By the time you read this it will have been two days since the Feast of the Epiphany as well as two days since we collectively witnessed, with equal parts incredulity, abhorrence and heartbreak, the insurrection that took place at our nation’s Capital building. I suspect you were as horrified as I was watching and wondering how could this possibly be happening in our country? Commentator after commentator likened this to a “banana republic” activity common in other places in the world but certainly not here and not now. I have spent more than a few moments wondering about that, have you?
As utterly tragic as that event, as well as the rally leading up to it no doubt was, should we be surprised that we have come to this? Sadly, I am not. This has been a painful four years in our national narrative. We are a nation utterly and terribly divided; we have lost the ability to engage in civil discourse; we have forgotten that growth and transformation of people and ideas often come from creative tension and the art of engaged persuasion; we have stopped seeing and respecting the value and dignity of every human being. We have lost our collective way of being civil.
So where do we go from here? How can we walk the fine line of staying engaged while not sinking into despair? What can our faith teach us or help us to understand as we struggle to make sense of this painful time? One possibility is to cling tightly to the narrative we are offered every week in scripture and in community- not as a tepid antidote numbing us from this painful reality, but as a lifeline that just may inspire and support and challenge us as a community of faith.
This Sunday, January 10th we will celebrate the commemoration of Jesus’ baptism in the river Jordan, and we will hear these words:
In those days Jesus came from Nazareth of Galilee and was baptized by John in the Jordan. And just as he was coming up out of the water, he saw the heavens torn apart and the Spirit descending like a dove on him. And a voice came from heaven, ‘You are my Son, the Beloved; with you I am well pleased’ (Mark 1:9-11).
I have grown so fond of this passage over the years, but perhaps not for obvious reasons. Oh yes, baptism- the sacrament in our tradition that seeks to offer the most radical way of welcoming us home to a way of love, yes that is something to be fond of, but there’s more there for me. It is the words that follow, perhaps because I need to hear them on a regular basis: “You are my [child], the Beloved; with you I am well pleased.” Those are the words that make my heart sit up and remember what is easy to forget; we are, all of us, pleasing and beloved- not because of what we have or have not done; not because of what we do or don’t believe; not because of who we voted for or what we believe about the validity of our national elections- we are pleasing because we are, well, made in the image of God – the ultimate source of Love.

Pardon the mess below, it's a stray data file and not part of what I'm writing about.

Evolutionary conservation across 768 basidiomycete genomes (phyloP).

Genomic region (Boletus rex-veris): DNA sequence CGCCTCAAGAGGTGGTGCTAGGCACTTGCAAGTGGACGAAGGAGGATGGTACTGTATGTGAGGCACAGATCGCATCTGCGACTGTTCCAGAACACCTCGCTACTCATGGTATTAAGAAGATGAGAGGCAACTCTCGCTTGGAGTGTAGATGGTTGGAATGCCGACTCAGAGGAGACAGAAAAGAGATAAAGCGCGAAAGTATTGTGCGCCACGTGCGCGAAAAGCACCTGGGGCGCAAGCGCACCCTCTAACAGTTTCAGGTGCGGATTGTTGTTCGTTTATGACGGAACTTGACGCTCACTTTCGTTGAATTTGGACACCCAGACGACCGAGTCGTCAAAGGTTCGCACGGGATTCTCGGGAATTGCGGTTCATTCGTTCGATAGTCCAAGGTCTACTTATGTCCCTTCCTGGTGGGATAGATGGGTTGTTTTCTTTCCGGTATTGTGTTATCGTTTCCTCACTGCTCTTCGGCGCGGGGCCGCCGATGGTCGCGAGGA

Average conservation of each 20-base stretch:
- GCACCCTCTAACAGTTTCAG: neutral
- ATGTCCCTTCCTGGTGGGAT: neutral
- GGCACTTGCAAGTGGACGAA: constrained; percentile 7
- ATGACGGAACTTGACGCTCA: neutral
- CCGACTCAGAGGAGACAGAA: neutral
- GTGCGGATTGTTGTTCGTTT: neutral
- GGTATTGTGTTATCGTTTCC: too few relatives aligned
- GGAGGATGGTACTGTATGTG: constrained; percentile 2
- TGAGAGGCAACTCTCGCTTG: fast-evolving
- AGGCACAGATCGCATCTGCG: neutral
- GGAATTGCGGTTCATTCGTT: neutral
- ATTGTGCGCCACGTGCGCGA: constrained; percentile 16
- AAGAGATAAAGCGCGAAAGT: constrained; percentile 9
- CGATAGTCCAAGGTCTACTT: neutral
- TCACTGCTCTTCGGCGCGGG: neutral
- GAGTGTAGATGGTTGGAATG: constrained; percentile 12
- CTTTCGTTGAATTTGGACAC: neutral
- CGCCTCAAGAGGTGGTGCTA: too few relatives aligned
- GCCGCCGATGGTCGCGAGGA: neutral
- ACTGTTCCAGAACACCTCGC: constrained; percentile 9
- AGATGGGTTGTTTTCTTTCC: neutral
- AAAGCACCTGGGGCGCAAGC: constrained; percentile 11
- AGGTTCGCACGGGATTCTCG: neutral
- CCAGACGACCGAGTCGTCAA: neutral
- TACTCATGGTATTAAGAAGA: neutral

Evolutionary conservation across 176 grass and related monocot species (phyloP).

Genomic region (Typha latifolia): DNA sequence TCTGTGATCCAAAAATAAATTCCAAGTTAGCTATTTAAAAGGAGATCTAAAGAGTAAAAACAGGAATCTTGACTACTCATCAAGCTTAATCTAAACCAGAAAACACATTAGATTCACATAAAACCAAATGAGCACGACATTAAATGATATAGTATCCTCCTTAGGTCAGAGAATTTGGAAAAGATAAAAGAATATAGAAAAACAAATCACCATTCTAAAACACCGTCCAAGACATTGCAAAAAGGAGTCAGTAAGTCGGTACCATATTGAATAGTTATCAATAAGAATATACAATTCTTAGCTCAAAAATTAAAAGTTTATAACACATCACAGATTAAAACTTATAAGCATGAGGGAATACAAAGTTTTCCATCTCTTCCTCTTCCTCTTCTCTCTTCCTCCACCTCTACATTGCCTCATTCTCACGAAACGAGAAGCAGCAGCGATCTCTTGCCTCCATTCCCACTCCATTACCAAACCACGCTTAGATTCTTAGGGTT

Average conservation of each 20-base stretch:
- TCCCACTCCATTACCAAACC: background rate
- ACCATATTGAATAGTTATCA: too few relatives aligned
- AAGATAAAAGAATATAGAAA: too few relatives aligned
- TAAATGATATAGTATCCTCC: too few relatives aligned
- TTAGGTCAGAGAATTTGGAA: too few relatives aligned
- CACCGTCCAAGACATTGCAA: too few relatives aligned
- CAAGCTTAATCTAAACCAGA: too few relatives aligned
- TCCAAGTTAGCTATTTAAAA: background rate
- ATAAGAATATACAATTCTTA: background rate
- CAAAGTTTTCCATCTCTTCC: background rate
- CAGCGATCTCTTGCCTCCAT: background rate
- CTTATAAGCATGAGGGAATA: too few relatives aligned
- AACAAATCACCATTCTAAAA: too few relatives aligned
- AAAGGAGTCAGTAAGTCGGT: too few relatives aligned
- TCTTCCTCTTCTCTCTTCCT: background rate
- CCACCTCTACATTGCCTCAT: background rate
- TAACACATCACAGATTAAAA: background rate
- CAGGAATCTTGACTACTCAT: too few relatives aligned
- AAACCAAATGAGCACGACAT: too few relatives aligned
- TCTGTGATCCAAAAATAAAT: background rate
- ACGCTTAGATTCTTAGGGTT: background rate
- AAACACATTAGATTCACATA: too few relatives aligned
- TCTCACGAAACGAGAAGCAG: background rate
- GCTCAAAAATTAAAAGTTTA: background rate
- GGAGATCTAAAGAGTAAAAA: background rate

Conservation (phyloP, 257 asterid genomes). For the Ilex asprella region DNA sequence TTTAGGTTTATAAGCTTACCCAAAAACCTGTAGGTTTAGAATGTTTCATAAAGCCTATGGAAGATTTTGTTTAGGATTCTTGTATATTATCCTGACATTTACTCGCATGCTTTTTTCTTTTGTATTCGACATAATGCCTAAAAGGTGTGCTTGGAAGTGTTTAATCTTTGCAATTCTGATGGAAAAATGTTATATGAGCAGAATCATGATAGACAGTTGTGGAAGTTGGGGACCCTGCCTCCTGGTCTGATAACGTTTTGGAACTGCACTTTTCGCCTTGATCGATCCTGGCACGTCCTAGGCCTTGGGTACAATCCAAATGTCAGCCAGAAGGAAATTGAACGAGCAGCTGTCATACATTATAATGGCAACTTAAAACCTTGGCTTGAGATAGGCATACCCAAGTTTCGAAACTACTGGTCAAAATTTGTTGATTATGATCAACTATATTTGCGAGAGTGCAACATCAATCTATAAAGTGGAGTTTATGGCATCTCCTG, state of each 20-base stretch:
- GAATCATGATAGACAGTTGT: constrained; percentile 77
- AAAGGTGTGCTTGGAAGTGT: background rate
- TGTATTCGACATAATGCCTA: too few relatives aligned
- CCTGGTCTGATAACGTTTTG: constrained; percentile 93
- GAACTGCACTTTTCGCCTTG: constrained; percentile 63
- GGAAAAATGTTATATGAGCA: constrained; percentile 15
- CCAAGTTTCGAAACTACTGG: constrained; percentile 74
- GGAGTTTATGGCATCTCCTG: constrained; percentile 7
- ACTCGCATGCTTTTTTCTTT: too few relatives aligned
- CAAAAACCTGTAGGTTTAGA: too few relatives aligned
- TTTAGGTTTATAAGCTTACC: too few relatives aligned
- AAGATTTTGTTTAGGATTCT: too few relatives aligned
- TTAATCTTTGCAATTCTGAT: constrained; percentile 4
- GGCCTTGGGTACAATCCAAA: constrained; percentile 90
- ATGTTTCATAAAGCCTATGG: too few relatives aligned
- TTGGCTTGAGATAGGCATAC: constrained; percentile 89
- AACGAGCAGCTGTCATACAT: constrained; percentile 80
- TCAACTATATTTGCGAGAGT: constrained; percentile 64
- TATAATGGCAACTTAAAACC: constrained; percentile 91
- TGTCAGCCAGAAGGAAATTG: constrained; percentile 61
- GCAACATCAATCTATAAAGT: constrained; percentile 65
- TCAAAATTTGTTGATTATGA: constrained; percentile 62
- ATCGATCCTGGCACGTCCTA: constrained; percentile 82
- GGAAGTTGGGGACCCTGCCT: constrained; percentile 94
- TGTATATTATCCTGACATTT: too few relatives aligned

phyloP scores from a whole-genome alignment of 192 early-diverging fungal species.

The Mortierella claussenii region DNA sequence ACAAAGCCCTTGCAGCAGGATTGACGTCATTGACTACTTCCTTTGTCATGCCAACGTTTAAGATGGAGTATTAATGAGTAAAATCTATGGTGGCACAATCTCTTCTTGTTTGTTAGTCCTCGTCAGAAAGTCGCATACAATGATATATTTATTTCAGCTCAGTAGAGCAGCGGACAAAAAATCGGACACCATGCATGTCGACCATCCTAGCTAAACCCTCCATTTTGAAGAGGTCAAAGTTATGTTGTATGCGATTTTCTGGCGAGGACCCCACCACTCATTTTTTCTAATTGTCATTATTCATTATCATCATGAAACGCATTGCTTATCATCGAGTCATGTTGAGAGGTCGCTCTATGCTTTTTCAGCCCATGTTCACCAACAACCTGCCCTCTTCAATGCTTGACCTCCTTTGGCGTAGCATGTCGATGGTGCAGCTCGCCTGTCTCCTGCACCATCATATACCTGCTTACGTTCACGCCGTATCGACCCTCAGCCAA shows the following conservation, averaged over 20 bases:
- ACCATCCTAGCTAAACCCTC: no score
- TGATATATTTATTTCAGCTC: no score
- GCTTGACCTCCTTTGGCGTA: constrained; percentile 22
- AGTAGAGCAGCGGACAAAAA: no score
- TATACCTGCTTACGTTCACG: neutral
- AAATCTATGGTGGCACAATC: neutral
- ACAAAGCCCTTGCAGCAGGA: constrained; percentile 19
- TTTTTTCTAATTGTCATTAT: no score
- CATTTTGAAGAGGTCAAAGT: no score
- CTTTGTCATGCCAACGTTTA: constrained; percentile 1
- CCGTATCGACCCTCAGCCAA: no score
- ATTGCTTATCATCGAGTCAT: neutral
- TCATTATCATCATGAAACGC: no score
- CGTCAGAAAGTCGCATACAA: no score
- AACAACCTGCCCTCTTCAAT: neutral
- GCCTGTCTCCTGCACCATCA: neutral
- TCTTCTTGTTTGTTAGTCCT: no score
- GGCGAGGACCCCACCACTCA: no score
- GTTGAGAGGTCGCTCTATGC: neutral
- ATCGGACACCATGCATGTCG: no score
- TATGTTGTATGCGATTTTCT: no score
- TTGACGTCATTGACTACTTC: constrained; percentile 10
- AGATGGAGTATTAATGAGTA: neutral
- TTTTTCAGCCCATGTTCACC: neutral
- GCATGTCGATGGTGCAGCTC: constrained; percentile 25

What do you think would happen if more people, starting with us, could remember that or some equivalent of that concept in other traditions? I am still on the journey trying to work this all out in my own heart but for today I am taking a little time to sit quietly and do my own personal inventory asking myself what I might do differently when I forget about that belovedness. At the same time, there is no doubt in my mind that we are being called these days to be, as Ted Loder beautifully describes in the prayer below, to be bold participants rather than timid saints in waiting.
Let’s continue to find ways to come together to listen and learn from and with each other and then keep pushing ourselves forward ushering in the kin-ship of heaven here and now. I’m grateful for being on this journey together.
Empower me to be a bold participant,
rather than a timid saint in waiting,
in the difficult ordinariness of now;
to exercise the authority of honesty;
rather than to defer to power,
or deceive to get it;
to influence someone for justice,
rather than impress anyone for gain;
and, by grace, to find treasures
of joy, friendship and peace
hidden in the fields of the daily
you give me to plow. –Ted Loder
May you never forget that you are loved.